But critics argue that's legalistic window-dressing which serves to mask an ugly social reality. They say LGBT Russians find themselves unable to rely on the full protection of the law, which ought to be enforced evenhandedly by police, and are increasingly vulnerable to persecution by self-appointed anti-gay vigilantes.
It's a debate that can only be settled by specific examples, which is why the Kremlin and all other interested parties ought to be closely watching what's been happening at Moscow's biggest and most popular gay nightclub, Central Station.
The place is in a secluded former industrial building, an adults-only club that has not been charged with legal violations.
Yet, according to its owner, Andrei Lishchinsky, it has been attacked more than 20 times in recent months, including by two gunmen who allegedly opened fire on patrons, and several times by assailants who he says sprayed "some kind of harmful gas" into the building.
Last weekend an organized mob of about 100 attackers allegedly occupied the building's attic, stole equipment, and destroyed its roof. The Moscow daily Moskovsky Komsomolets covered the incident and published a photo of the damaged roof.
This week Mr. Lishchinsky penned an open letter to Mr. Putin, charging that while police frequently launch raids on the club to check for illegal drugs and other infractions, they have done nothing to investigate the escalating attacks by what he calls a "professional raider company" whose acts are motivated by "hatred or hostility towards members of the gay community and had obvious extremist features."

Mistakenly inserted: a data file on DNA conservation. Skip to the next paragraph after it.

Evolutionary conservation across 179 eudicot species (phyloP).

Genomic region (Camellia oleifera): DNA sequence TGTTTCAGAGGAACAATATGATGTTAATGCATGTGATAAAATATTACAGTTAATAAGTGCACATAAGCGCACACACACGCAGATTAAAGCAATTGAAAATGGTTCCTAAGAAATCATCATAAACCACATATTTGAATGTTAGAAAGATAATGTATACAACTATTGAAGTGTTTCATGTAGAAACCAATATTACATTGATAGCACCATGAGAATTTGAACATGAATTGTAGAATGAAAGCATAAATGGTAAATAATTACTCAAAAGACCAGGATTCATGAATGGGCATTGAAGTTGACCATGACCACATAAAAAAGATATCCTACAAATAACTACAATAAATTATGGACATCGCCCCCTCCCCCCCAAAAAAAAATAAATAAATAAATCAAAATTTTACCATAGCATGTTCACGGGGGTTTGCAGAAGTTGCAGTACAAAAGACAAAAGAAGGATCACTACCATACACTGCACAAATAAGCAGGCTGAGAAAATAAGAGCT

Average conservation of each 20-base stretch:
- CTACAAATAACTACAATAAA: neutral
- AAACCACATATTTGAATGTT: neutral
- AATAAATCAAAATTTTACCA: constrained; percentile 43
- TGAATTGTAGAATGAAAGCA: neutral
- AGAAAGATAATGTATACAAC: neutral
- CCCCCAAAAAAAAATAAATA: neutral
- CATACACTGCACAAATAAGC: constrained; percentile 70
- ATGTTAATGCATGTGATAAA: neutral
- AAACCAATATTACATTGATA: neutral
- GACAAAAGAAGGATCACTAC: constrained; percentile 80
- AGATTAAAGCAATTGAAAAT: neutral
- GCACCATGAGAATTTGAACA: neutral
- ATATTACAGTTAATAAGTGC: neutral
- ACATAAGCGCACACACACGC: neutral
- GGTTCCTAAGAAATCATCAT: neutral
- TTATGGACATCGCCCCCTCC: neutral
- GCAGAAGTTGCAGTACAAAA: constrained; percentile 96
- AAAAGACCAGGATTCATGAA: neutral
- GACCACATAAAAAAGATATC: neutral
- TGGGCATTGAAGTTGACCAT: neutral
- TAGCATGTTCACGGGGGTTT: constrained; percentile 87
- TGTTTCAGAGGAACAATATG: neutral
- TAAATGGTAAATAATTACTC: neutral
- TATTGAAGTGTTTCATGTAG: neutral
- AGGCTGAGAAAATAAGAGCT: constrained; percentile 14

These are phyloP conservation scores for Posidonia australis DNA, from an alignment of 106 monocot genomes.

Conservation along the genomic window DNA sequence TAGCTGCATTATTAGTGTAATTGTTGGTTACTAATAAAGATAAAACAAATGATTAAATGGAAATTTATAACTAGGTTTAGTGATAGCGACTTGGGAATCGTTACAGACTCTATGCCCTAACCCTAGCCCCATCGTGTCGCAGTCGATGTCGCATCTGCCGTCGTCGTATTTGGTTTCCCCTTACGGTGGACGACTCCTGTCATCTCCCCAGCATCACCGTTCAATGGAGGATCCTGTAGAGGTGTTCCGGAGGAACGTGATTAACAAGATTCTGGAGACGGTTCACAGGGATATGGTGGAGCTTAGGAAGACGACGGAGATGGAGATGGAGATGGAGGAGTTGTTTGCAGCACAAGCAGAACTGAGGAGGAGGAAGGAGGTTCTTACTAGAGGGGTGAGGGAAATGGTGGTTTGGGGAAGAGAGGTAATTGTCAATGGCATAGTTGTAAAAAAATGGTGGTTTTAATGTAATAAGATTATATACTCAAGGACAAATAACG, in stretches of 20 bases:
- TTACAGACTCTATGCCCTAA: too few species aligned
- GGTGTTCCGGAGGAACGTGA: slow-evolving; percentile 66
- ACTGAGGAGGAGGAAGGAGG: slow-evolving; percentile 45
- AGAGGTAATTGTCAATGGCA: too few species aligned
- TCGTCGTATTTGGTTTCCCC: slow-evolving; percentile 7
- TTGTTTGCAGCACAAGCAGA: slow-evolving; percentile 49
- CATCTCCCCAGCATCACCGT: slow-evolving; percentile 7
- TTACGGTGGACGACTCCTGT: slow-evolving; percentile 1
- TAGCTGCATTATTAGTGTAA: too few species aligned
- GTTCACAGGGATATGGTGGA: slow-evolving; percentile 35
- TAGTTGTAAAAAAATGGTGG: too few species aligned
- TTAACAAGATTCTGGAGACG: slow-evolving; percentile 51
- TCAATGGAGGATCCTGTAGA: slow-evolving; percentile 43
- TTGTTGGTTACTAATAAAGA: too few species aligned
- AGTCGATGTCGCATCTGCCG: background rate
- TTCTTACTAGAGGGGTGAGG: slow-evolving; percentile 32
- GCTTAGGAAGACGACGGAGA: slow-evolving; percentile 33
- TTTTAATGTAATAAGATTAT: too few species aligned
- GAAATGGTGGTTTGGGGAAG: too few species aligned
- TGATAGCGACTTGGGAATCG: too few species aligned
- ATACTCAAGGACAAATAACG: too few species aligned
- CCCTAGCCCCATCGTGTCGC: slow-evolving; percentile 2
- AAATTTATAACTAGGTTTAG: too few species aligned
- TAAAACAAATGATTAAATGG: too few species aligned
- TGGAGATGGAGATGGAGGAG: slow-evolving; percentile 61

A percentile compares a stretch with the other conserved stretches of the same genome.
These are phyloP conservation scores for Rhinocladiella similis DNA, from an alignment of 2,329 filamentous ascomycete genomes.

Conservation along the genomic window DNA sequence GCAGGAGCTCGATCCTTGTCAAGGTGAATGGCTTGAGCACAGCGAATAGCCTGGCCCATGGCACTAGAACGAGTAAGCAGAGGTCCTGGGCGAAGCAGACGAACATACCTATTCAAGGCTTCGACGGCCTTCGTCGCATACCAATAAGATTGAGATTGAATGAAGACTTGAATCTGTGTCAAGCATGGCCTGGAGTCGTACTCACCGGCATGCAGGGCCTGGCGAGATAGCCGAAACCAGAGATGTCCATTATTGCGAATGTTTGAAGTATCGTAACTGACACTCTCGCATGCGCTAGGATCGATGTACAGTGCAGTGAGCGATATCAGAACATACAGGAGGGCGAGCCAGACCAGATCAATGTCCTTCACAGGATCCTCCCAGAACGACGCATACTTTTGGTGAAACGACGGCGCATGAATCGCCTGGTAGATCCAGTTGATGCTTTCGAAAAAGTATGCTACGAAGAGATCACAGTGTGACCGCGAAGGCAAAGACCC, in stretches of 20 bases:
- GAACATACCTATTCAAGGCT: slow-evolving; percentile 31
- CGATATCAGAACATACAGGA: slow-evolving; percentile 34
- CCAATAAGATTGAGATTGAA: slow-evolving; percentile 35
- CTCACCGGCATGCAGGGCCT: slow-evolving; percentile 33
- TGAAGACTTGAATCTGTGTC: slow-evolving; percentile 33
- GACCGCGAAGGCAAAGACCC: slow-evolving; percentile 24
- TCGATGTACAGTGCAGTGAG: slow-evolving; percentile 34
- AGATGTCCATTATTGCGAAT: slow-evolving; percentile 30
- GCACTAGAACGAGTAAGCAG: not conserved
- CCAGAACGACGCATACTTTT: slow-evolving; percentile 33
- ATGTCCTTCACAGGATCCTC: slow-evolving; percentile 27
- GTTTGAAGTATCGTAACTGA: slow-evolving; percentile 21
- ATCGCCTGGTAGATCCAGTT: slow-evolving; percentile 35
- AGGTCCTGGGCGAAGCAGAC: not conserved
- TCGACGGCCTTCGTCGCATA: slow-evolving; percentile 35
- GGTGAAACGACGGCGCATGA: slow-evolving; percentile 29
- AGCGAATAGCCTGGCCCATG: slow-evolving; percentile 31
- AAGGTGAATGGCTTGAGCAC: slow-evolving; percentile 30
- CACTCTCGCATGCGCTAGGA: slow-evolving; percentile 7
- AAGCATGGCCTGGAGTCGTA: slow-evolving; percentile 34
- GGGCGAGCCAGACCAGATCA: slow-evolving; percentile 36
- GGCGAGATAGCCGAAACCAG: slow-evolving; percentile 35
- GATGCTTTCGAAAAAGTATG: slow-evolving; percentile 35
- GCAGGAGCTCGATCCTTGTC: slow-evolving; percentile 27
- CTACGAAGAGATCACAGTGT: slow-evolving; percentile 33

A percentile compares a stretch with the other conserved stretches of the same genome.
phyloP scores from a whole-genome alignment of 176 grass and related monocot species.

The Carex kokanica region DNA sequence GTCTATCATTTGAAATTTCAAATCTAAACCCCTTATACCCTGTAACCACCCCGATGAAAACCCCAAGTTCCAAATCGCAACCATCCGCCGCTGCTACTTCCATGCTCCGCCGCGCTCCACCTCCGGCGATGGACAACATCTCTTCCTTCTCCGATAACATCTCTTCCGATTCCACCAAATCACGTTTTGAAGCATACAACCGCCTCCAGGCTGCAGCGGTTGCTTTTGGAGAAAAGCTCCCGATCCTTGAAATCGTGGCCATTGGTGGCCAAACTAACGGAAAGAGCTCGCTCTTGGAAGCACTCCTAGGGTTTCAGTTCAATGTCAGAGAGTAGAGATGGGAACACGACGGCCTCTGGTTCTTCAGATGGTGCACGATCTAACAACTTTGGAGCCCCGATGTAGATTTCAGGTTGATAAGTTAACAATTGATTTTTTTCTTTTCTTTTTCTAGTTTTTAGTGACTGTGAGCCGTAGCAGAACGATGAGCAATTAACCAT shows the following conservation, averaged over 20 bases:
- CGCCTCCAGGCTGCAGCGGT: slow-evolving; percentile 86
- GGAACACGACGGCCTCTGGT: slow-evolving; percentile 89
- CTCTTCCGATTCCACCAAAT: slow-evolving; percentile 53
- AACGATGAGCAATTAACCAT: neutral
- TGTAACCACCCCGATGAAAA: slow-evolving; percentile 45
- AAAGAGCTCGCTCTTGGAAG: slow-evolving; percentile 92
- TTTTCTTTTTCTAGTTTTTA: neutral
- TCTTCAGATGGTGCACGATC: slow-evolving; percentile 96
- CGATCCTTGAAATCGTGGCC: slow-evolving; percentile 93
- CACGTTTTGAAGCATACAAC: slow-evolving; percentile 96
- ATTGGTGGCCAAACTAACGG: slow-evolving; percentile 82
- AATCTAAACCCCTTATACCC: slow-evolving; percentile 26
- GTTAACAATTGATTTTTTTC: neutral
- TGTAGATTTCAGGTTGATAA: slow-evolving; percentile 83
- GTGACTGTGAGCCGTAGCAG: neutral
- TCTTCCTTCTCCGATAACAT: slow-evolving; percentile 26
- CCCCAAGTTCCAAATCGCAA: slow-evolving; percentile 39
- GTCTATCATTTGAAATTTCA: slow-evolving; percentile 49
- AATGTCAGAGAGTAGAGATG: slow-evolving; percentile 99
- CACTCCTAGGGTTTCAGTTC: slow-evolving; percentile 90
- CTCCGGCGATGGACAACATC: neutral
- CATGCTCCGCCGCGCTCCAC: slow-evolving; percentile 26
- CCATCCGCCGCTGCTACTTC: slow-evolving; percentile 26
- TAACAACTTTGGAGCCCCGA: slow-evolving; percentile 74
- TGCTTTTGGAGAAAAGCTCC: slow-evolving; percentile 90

The issue may be complicated by a dispute between Lishchinsky and the new owners of the building who, the Moskovsky Komsomolets story suggests, have been employing strong-arm tactics to drive the longtime tenant from the premises. In Russia, such struggles are frequently settled by private force rather than through the courts.
But Lishchinsky insists he has appealed repeatedly to police, and they have declined to even investigate.
"In total, against the club visitors and staff, more than 20 such episodes of wrongful acts were commited [sic] motivated by hatred and enmity, for which more than 30 relevant statements and letters were filed to the law enforcement agencies," he writes. "However, despite clear signs of crimes and evidence from witnesses, those responsible for organization and execution of crimes were not identified, and by results of the formal checks a decision was made against initiation of criminal proceedings."
Igor Kochetkov, chairman of LGBT Net, a nationwide movement to defend gay rights, says that while the murky property dispute is of a familiar Russian type, the homophobic motivations of the attacks and the police inaction are also apparent.
"There have been several attempts to move the club out of that building in recent months. Since they rent the premises legally, nothing could be done through the courts, and so [the building owners] resorted to this series of provocations," he says.
"It's reached a point where there's been a shooting, gassings, smashed doors, and a demolished roof. We can see economic motivations here, of course, but the homophobic element is clearly integral," he adds.
In his letter, Lishchinsky asks Putin to instruct law enforcement agencies to investigate the situation around the club and "take measures to protect the security of both visitors and [the] operation of Russia’s largest leisure center for LGBT people."
In its own coverage of the story, Moskovsky Komsomolets suggests that Putin ought to take note.
"Vladimir Putin has repeatedly stated that in Russia 'there is no infringement of the rights of sexual minorities.' The president also suggested that foreigners could visit the capital's gay clubs, if they want to confirm this in person. That is why the club's defenders are hoping Putin will help," the reporter writes.